This is tapeout. That is a design on paper not silicon. Arm will not have full productions of their A15 finfet till sometime in 2014 at the earliest. The A57 will NOT be produced before the A15. So full production is at least 2 years if not 3 years off.
If only they could jump from 28nm GPU chips to this and increase performance and efficiency. I would like to see the benchmarks for this. Intel has got to get going and bring something to the game fast if they are to take a chunk out of ARM shares in mobile sector.
Intel will be going to 22nm finfet this fall from 32nm nonfinfet now. Look at the 32nm Lenovo K900 benchmarks and they faster than the Samsung S4.With the move to 22nm finfet and other changes, Intel's Baytrail will have twice the performance. Arm will never have the performance or efficiency lead in mobile SoC again (that includes servers).
looking forward to the increased processing power and efficiency, but still screens burn the most power, need mroe efficiency there to but still looking forward to benchmarks and seeing if the claimed performance increases will be as much as claimed
If I had to guess, A57 devices will hit the market in mid-to-late 2014 at the earliest. TSMC hasn't announced that the 16nm FinFet fab is production ready yet. Once that happens, Nvidia and Qualcomm have to get some samples and determine how to implement/modify these cores into their SoC design. Additionally, while the A57 will be produced using the 16nm Fab, the the transistors on the chip will be 20nm according to Engadget.
By the time these chips make it to the consumer, Intel will have already pushed out 14nm products. Judging by the fact that Intel is opening up it's Fab to outside businesses (possibly even Apple), I would assume they will have additional production space to create 14nm SoC's soon after the release of "Broadwell". Intel just got it's feet wet in the smartphone space, but I think it will be a heated battle; Intel vs ARM by 2015.
[citation][nom]axarm[/nom]This is tapeout. That is a design on paper not silicon.[/citation]
Tape-out is one of the last steps before before lithography masks are made and first silicon can be produced. Depending on how much of a hurry ARM and TSMC are to have their first test silicon out, they could have their first (potentially) working chips in 3-4 months. The likelihood of nailing it on the first spin is low but it can happen... but even if they do, they will likely need a few more months to tune yields.
If there aren't any major setbacks, it could turn up in consumer devices in late 2014.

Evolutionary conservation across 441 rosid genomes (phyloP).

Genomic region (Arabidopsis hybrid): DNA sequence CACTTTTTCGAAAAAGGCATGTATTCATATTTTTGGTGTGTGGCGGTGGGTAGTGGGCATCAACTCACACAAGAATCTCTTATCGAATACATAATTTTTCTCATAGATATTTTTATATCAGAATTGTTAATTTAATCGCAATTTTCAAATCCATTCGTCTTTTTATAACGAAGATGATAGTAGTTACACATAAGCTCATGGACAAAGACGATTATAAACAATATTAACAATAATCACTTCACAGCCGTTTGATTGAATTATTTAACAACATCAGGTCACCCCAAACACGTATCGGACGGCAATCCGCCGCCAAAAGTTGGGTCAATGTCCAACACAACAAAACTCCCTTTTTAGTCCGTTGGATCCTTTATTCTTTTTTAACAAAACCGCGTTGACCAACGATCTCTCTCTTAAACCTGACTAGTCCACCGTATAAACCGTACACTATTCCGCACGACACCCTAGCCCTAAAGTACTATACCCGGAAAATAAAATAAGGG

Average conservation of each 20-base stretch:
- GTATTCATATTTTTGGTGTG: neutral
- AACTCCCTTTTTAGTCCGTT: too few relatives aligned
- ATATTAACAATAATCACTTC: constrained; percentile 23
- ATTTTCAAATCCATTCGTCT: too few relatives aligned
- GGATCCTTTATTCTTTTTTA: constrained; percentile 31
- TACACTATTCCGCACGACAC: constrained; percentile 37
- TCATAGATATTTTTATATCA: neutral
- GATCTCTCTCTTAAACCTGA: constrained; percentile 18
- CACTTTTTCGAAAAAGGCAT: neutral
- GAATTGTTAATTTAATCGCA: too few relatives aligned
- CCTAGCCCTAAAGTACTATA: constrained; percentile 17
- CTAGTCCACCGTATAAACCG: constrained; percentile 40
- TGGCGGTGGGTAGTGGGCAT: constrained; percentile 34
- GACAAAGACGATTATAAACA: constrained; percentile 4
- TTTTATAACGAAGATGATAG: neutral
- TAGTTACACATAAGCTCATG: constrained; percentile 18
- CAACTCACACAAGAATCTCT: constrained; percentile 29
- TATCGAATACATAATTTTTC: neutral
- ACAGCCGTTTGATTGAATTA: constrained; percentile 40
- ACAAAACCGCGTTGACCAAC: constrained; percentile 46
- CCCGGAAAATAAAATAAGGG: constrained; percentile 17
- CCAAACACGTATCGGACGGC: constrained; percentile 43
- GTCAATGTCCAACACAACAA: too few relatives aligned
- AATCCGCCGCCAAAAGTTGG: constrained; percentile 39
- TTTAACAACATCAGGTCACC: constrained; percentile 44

[citation][nom]axarm[/nom]Intel will be going to 22nm finfet this fall from 32nm nonfinfet now. Look at the 32nm Lenovo K900 benchmarks and they faster than the Samsung S4.With the move to 22nm finfet and other changes, Intel's Baytrail will have twice the performance. Arm will never have the performance or efficiency lead in mobile SoC again (that includes servers).[/citation]
They've been at 22nm and will continue with 22nm Haswell this year and 14nm Broadwell in mid/late 2014 or so
April Fools, right ? Tapeout means nothing. It's a software operation. They haven't even made the masks. They could just as easily have taped out 5nm. Wake me up when they actually fab their first silicon. It'll take another year after that to get to production-worthy yields
[citation][nom]hector2[/nom]April Fools, right ? Tapeout means nothing. It's a software operation.[/citation]
In a real production environment, the tape-out is the last step before the design gets shipped out for masks. From there to actual silicon, it takes 2-3 months if all goes well. Since TSMC needs to produce actual silicon to test their process yield, I would bet that TSMC is in just as much of a hurry as ARM is to find out how well the chips will turn out.
There is every reason to believe ARM's tape-out will be made into silicon as quickly as TSMC can accommodate since they both need it: ARM needs to prove their power-efficiency on a process that rivals Intel's and TSMC needs a test device to benchmark their new process yield. Intel usually produces SRAM chips for yield testing - simple regular structure that is very easy to test.
[citation][nom]jkflipflop98[/nom]If they're actually producing c2c 16nm finfets, it's going to take more than 3 months to tune the silicon. It's no easy task.[/citation]
ARM likely isn't expecting fully working silicon on the first spin either. But both companies get something to work from with that... TSMC gets a design to practice/benchmark their yield with and ARM gets silicon to see if back-annotated post-PAR simulation matches silicon results.
Being the first guinea pig on TSMC's 16nm process likely comes with substantial discounts on those first masks and wafers, which is great for early silicon that most likely won't work (or at least not perfectly) on the first try anyway.
For TSMC, it does not matter too much whether or not ARM's design is faulty or not since TSMC can still determine how good their process is by examining the dies with a microscope between metallization layers as they fab the chips.